Jorgie Porter’s anti-acne advert pulled from kids’ TV after complaints

Jorgie Porter in another Proactiv+ advert (Picture: YouTube/Proactiv UK)

A skincare advert fronted by Jorgie Porter has been taken off the air after the Advertising Standards Agency (ASA) ruled that it implied ‘children were likely to be ridiculed or bullied’ if they did not use the product advertised.

Debbie McGree says late husband Paul Daniels ‘would have approved’ of Strictly snog

The former Hollyoaks actress has linked up with Proactiv for the campaign, which saw Porter starring in a number of adverts – one, which you can see below, has Porter describing the various methods she has tried in the past to get rid of her spots.

One advert in particular from the campaign has now been pulled following a small number of complaints to the ASA.

The clip in question saw Porter recall her experiences with bullying while at school, remembering how one of her classmates once yelled ‘Oi spotty’ at her.

Saying that she felt ‘so gutted’ by the insult, Porter went on to say: ‘When you look in the mirror, all you see is how bad your skin is. It’s so frustrating, and what can you do about it? It’s hard to cover up.

‘It’s your face. When nothing works, you’re so sad and you just think, “Well that’s me now forever.”

‘I was so, so happy when I discovered Proactiv+. It changed everything. I get so many compliments about how good my skin is now, which I thought I would never hear anybody say that to me.’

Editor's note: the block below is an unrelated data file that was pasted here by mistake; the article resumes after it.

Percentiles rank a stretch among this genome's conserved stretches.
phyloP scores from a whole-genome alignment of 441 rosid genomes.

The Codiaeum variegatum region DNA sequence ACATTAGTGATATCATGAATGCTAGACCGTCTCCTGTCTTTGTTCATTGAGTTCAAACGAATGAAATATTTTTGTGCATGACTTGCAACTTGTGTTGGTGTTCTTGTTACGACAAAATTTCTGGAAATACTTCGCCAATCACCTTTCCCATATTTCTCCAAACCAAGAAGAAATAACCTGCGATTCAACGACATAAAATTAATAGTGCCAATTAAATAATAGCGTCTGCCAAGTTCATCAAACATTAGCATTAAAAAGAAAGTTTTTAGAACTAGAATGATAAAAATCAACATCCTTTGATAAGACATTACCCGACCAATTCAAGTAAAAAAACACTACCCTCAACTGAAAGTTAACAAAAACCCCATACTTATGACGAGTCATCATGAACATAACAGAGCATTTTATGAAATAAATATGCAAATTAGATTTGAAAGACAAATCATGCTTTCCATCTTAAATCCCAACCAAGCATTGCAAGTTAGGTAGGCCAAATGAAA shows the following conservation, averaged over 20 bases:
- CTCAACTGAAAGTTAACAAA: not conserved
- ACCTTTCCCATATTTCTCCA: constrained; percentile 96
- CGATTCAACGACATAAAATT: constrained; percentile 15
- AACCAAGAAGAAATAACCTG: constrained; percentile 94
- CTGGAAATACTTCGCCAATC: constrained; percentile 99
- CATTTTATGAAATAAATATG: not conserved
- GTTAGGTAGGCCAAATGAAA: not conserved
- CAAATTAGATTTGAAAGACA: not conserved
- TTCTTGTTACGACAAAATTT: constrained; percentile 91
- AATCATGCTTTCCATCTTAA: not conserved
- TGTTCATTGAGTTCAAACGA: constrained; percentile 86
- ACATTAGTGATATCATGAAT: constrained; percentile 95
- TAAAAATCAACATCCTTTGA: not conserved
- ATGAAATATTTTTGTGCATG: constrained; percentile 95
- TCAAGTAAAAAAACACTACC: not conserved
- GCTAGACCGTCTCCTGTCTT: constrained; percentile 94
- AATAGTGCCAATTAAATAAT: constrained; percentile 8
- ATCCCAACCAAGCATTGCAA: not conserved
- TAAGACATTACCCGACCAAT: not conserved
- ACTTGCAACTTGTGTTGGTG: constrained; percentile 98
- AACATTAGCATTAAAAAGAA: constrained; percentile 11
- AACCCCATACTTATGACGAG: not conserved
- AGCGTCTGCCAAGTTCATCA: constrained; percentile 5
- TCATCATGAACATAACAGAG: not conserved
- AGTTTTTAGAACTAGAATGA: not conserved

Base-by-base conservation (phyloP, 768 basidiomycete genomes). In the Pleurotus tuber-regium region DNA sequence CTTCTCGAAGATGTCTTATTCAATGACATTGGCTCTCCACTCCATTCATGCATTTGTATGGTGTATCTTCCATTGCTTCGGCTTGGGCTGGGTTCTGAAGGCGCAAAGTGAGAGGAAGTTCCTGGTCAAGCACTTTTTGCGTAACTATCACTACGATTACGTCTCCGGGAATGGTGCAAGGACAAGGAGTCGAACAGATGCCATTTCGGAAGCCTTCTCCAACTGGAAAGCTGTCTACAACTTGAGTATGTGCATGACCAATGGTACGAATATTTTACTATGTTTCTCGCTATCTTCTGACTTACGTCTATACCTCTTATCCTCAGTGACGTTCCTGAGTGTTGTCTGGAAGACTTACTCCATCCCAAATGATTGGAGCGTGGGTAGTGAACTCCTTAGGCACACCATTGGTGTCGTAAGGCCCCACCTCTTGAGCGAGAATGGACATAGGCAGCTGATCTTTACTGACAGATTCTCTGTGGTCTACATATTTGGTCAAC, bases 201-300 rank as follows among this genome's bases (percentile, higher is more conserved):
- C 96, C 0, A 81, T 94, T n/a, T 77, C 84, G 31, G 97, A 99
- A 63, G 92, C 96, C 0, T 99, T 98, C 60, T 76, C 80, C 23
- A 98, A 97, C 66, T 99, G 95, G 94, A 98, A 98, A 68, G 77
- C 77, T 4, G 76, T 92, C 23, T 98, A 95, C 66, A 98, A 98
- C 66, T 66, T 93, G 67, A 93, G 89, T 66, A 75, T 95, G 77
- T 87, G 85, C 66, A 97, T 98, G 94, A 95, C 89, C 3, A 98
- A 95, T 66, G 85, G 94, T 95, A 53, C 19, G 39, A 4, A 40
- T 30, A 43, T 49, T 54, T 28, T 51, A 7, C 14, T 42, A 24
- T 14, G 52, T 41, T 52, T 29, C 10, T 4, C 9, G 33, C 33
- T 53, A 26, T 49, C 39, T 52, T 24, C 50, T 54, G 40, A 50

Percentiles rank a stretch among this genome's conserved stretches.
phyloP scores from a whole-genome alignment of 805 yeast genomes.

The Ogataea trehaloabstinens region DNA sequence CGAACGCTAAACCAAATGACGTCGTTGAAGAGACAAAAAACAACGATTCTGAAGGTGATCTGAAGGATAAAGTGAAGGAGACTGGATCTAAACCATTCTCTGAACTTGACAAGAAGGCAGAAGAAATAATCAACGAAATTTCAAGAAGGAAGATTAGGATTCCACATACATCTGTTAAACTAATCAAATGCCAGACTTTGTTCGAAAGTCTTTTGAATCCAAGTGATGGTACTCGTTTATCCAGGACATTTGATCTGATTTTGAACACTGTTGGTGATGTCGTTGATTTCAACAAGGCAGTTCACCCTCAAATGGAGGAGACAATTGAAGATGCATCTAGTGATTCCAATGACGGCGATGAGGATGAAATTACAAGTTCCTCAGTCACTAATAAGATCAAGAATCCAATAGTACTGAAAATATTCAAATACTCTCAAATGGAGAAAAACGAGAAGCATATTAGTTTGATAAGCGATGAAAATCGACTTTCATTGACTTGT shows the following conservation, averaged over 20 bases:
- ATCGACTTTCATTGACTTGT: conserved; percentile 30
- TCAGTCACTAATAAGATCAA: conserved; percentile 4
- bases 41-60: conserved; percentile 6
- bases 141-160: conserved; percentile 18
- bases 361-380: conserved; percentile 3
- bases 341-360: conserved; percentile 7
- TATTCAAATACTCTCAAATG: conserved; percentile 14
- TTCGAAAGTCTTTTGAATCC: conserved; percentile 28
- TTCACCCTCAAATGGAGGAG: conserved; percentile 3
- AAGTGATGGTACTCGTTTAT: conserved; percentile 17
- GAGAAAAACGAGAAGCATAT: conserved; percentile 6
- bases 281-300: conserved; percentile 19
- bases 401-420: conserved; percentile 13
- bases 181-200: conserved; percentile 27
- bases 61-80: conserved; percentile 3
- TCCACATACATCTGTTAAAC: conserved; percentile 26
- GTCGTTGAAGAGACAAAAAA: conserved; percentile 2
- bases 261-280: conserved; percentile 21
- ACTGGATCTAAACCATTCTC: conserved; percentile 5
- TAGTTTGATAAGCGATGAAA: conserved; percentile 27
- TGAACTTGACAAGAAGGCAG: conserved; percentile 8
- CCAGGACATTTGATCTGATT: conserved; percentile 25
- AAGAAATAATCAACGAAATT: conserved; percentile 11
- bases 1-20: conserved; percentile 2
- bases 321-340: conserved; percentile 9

‘When you find something that works, it’s a bit of a miracle.’

Jorgie Porter starred in Hollyoaks for eight years (Picture: WENN)

Four viewers have complained about the advert, arguing that it ‘implied that children were likely to be ridiculed or bullied if they had bad skin and did not use the [Proactiv+] product.’

The ASA have upheld the complaints, stating: ‘We considered that the ads created a direct link between an incidence of bullying in her childhood as a result of her bad skin and a product she said had made her skin clearer.’

‘The ads were shown on a children’s television channel and therefore children would have been watching.

‘We considered that because of the potential harm to children who saw the ads, they required a scheduling restriction to keep them away from programmes which were commissioned for, principally directed at or likely to appeal particularly to children.

‘For those reasons, we concluded that the ads were harmful and breached the Code.’

The advert in question can no longer…

Read the full article from the Source…

Leave a Reply

Your email address will not be published. Required fields are marked *